RARA-AVIS: Re: Cars, politics and status

From: Richard Moore ( moorich@aol.com)
Date: 30 Nov 2006

To take the top post first, New York isn't the only US city where one can manage without an automobile. I've known a fair number of people who live in the Washington, DC area and manage without an automobile. Between the bus lines and the Metro (subway) with a cab ride now and then, people can manage and do. It's easier now that the grocery chains have delivery service. I could do it easier than most because I live next to a subway station. I admit it would be a lot more difficult than my time in Brussels where subways, trams and buses got me everywhere I needed to go. An additional incentive was that Belgium drivers and odd traffic laws made driving a risky proposition.

As for your earlier post that said: "I see the decision of what kind
> > of
> > car a person drives as a very political one. One's
> > car
> > is a much more important comment about status than
> > are
> > their shoes or trousers."

I don't think the choice of automobile is necessarily an indicator of politics or status in the real world. There are too many variables that can go into that decision. When I was a kid in rural Georgia I was amazed at the number of people who beggared themselves to drive an expensive car while they lived in a shack in danger of falling down. Now you may stretch the term "political" to cover their choice but no one seeing them on the road would have an accurate indicator of financial status.

I see the same thing today with the 20-somethings living five to an apartment but driving very expensive car. It's important that they 'present well' because there are people out there who will follow the simplistic logic and think because they drive an expensive car they are well off. It is this aspirational-driven appearance that drives much of marketing. Why else would people in bars request expensive call brand vodka and have it poured into a softdrink?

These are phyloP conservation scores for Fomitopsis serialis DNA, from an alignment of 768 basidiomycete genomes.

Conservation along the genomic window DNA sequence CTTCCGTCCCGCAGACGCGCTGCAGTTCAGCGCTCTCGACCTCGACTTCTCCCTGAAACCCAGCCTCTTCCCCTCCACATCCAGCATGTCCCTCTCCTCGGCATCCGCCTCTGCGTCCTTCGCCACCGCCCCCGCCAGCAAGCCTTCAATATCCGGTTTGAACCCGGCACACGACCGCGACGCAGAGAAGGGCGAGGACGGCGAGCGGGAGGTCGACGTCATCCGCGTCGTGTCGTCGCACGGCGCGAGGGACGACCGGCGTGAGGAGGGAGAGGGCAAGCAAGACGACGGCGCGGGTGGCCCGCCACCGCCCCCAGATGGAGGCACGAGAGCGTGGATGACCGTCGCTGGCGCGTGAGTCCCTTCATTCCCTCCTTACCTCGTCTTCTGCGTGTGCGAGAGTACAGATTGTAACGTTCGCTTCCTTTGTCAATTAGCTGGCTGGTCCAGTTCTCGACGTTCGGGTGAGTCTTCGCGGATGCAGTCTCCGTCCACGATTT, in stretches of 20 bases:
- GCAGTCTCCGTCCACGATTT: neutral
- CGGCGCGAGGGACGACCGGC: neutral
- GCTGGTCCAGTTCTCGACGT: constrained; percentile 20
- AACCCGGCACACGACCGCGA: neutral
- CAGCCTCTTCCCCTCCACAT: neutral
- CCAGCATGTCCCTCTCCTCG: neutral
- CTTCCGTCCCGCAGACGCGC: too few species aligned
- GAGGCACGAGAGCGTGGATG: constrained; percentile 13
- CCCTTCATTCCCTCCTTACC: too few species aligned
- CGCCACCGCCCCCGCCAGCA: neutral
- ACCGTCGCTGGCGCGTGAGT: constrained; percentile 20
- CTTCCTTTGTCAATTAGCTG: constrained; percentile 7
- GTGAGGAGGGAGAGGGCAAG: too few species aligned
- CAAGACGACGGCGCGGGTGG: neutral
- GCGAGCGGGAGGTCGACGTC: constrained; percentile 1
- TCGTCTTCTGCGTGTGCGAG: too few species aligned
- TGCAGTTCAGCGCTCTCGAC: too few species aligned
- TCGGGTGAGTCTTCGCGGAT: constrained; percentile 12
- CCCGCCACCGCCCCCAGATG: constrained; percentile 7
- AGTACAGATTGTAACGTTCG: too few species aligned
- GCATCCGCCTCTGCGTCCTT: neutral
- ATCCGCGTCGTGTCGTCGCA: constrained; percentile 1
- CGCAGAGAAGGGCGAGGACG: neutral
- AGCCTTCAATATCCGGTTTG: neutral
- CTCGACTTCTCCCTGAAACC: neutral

The one place where your observation is most often true is in fiction. Writers do often use the choice of automobile to underscore status of the character.

Richard Moore

--- In rara-avis-l@yahoogroups.com, Patrick King <abrasax93@...> wrote:
> --- Allan Guthrie <allan@...> wrote:
> I don't drive a car. Does that make me an anarchist?
> Al
> ****************************************************
> No, probably just a New Yorker. New York City is the
> only place I've been to in the US where people can
> actually survive without an automobile. In other
> circumstances you have to rely on others to cart you
> around like a sack of sugar. When I was a kid, every
> family had a car. Today, every member of the family
> has a car. Transportation is the single most dangerous
> problem in the US on at least 3 different fronts.
> Patrick King
> >
> > ----- Original Message -----
> > From: Patrick King
> > To: rara-avis-l@yahoogroups.com
> > Sent: Monday, November 27, 2006 10:07 PM
> > Subject: Re: RARA-AVIS: can noir writers advocate
> > social reform?
> >
> >
> > I think we have a different view of what is
> > political
> > and what is not. I see the decision of what kind
> > of
> > car a person drives as a very political one. One's
> > car
> > is a much more important comment about status than
> > are
> > their shoes or trousers. Very few things a person
> > does
> > fails to telegraph their political pov. I don't
> > see
> > much of a break between a person's political
> > attitude
> > and the rest of their lives. Certainly a writer,
> > intentionally or not cannot fail to expose their
> > political views in all their work. Whether we're
> > talking about Thompson or Wodehouse both are
> > making
> > valid and pointed political statements. With those
> > two, I suspect they were in agreement most of the
> > time
> > as different as their work appears on the surface.
> >
> > Patrick King

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